Readers who share my Myers Briggs profile (ENFP) will probably empathise with the terror that gripped me on Sunday morning as I left home for a whole day’s training on conflict resolution.
Conflict, you see, is not something I do.
When there’s a disagreement at the PCC, I’m the one who is looking miserably at her toes, wanting the floor to open so that I can escape somewhere, anywhere…
When LongsufferingClockmaker is less than longsuffering with DarlingDaughter (who is, after all, 19- with all that entails!), I long to barricade myself in the study and hide till it’s all over…
Leaving aside my own preferences, I was also painfully aware of the on-going conflict around my ministry as priest which has continued to cast a shadow over worship at St M’s in the year since my priesting, and which remains painfully far from any resolution. I knew I’d find myself thinking about it a lot, and I wasn’t really sure I wanted to.So one way and another, a whole day focussing on the subject didn’t really fill me with delight.
In the event, though, it was both interesting and (I think) potentially helpful.
The guy leading the day began from the premise that conflict is an essential, albeit uncomfortable, feature of almost any change, pointing out that Kingdom values are by their very nature challenging, and that transformation, whether of individual or community, is rarely painless.
He pointed out, too, that it is an essential in any real community…those communities (like those marriages) where there is absolutely no conflict are often characterised either by collusive dishonesty, or by covert domination of one party by the other.
Having explored some examples of conflict in Scripture, we moved on to consider what made situations harder to resolve – things like lack of clarity over the underlying issues, imbalance of authority (perceived or actual) or its abuse, and glossing over sticking points. Then we all did a jolly questionnaire (actually, it was quite hard work) to determine our preferred techniques for resolution. For each question there were only 2 options, and in many cases neither felt really comfortable,- but our brief was to answer all of them in the light of a particular situation in which we had been involved (no prizes for guessing mine) and at the end we emerged with a reasonable guide to our preferences.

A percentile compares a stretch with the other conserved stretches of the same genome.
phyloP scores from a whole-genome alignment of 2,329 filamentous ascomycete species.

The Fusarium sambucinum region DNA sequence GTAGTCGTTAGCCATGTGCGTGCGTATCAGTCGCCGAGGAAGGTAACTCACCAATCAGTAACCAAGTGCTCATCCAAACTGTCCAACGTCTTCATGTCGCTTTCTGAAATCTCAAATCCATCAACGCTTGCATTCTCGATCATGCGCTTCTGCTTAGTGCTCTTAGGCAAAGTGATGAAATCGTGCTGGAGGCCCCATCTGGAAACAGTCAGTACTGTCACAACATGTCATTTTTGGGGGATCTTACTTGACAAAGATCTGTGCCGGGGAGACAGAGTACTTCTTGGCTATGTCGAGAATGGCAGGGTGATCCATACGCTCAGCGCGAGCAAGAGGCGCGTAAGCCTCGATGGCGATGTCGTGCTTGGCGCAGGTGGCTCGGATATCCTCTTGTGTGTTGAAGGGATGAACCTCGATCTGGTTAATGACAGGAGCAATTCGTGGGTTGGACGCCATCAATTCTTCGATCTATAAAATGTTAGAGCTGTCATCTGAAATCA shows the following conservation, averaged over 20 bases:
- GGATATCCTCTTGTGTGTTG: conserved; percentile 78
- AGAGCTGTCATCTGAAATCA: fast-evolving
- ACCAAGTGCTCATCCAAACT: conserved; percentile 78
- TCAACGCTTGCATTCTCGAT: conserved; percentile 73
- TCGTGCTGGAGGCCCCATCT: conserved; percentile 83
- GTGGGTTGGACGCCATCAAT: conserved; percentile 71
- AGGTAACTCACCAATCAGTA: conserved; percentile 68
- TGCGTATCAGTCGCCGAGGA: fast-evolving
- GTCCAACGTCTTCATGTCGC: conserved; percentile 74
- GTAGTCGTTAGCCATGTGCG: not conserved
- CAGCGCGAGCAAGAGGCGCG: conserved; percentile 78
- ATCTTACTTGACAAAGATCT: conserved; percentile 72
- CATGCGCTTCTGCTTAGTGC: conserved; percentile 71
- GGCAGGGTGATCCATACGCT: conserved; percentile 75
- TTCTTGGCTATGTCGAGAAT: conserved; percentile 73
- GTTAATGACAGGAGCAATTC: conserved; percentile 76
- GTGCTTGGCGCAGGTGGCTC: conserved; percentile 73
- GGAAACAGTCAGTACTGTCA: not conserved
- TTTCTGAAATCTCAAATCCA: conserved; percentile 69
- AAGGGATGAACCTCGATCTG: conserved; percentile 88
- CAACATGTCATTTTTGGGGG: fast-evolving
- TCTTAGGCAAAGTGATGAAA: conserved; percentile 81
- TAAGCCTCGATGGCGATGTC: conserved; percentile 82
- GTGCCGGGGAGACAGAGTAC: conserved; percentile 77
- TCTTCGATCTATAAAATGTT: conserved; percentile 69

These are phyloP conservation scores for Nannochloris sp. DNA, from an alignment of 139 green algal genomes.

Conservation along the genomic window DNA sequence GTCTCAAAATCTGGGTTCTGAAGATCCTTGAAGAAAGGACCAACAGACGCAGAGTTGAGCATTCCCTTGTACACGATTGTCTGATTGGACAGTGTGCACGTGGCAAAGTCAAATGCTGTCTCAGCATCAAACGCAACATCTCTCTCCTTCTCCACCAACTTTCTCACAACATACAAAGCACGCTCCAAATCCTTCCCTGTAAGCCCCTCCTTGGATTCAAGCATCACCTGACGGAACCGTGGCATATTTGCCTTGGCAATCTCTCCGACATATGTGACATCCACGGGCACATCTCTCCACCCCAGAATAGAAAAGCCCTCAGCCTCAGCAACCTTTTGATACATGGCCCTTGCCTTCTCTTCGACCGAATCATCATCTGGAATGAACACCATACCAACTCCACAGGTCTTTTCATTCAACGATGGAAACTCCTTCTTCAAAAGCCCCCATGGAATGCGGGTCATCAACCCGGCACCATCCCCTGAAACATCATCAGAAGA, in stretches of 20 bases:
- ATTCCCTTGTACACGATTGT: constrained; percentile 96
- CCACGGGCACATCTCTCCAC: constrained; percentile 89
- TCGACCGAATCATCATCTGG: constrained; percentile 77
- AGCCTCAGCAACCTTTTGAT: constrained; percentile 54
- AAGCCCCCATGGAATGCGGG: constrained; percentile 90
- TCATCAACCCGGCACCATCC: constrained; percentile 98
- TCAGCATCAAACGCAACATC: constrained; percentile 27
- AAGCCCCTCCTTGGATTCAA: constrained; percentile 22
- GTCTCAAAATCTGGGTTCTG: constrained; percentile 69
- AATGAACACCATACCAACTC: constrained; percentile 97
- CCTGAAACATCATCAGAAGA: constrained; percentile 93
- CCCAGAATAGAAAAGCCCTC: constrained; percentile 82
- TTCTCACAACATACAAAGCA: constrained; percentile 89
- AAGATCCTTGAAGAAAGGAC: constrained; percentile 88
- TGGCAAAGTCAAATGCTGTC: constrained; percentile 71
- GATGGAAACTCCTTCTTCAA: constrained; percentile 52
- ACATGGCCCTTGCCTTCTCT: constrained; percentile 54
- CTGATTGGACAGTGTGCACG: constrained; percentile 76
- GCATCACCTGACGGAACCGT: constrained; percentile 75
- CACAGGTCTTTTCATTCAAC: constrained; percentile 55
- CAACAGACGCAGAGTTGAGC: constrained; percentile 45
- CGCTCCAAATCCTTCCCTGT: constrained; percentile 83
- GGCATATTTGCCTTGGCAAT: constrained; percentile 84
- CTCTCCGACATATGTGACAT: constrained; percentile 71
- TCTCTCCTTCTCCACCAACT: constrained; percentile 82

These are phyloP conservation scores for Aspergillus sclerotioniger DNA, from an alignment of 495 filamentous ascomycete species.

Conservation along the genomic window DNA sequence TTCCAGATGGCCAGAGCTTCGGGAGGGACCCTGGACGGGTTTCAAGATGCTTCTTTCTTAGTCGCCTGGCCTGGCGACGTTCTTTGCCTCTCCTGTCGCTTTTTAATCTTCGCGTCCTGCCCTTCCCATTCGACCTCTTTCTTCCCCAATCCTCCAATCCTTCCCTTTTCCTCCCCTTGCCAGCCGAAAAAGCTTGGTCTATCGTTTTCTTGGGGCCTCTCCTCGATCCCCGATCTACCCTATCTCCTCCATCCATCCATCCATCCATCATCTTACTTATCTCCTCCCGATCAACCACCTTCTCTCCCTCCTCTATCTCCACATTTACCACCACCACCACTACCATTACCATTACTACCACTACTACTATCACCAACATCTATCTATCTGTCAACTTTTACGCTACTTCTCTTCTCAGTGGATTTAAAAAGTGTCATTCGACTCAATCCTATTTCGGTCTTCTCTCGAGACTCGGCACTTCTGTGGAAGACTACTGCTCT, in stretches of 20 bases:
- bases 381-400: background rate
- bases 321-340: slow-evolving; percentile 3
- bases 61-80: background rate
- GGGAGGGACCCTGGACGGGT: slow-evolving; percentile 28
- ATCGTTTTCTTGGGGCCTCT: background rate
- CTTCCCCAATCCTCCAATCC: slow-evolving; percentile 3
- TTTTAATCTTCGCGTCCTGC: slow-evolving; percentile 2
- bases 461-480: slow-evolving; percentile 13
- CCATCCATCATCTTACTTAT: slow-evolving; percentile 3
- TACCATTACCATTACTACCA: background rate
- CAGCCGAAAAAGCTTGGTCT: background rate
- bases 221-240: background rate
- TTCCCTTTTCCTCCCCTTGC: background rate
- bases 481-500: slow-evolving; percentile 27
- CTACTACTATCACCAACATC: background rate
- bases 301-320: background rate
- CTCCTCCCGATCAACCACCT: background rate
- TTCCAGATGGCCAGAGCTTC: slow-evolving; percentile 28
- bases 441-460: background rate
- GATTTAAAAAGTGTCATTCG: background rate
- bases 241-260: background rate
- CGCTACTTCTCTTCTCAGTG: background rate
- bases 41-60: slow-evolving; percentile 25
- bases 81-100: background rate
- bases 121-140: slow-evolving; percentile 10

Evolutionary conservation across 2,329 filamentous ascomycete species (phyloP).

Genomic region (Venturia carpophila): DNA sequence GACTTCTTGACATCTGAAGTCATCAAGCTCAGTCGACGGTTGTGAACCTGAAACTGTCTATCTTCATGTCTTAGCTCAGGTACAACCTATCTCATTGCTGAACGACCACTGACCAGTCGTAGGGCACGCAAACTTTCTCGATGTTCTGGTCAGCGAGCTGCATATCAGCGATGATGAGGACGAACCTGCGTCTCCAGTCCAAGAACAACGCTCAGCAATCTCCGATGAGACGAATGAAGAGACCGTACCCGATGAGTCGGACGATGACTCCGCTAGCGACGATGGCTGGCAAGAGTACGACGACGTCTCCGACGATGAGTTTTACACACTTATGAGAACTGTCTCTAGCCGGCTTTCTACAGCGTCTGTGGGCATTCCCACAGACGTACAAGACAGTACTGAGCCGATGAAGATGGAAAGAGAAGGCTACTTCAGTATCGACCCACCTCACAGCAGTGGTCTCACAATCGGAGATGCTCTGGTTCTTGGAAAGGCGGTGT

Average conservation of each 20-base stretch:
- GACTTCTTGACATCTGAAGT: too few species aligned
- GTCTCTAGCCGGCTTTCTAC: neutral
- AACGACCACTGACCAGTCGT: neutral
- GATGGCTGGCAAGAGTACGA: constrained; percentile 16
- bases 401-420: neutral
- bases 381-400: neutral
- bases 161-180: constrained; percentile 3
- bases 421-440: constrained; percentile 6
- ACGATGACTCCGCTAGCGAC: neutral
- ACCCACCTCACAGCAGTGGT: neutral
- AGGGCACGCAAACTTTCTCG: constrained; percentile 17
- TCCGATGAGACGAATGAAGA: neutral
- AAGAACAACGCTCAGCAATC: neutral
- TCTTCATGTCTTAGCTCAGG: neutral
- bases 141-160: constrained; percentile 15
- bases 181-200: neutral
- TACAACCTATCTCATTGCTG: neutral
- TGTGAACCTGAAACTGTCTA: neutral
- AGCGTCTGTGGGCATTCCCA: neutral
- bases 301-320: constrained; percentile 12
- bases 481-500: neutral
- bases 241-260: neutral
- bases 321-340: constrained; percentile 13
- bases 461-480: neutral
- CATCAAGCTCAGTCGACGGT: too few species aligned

My score was weighted heavily in favour of the avoid/accommodate approach, with negotiation coming in a close second…but I was rather startled to discover that I did have some score on compulsion,- until the coach pointed out that there are times when the authority of our orders actually means that compulsion is the only approach. On one level, I’m practising it simply by having refused to abandon my call to priesthood…I do celebrate the Eucharist and I will continue to do so. I’m forcing that situation on the congregation, simply by being who I am. There was a bit of discussion about the mandate to lead that came with ordination, and about the current crisis in confidence among clergy which meant that too many of us are over-wary of admitting to any authority at all…I think I need to consider that more: quite a few things over the past few weeks have made me realise that I really do need to grow up and fully accept the responsibility of my calling without apology. It may not be my natural inclination, but if I don’t see myself as “grown up” by 46 then there’s not much hope!
Back to the results…Other strategies (based on work by Speed B Leas (fab name!) of the Alban Institute) are persuasion, collaboration, & bargaining …and we were told about the essential assumptions, likely outcomes and appropriate times to employ each. I am all too aware that in my particular situation, avoidance has not improved the situation…but since the more fruitful approaches demand a desire on both sides to co-operate, I was left not much the wiser as to routes forward. I suspect that we may be so intractably stuck that only intervention by a third party has any hope of success. I was comforted, though, by a key question “Decide who owns the problem” (if the majority are happy and affirming, it may really not be my issue after all) and by the realisation that no single approach is always right or (what a relief) always wrong
Meanwhile, the important thing is to try to divorce personal emotional responses from the contentious issues, to recognise that we may sometimes be too close to an issue to see clearly, and that in ministry all we have to work with are our relationships,- so communication and open listening are crucial.
I may have gone reluctantly, but I'm so glad that I didn't dig my heels in and refuse to budge.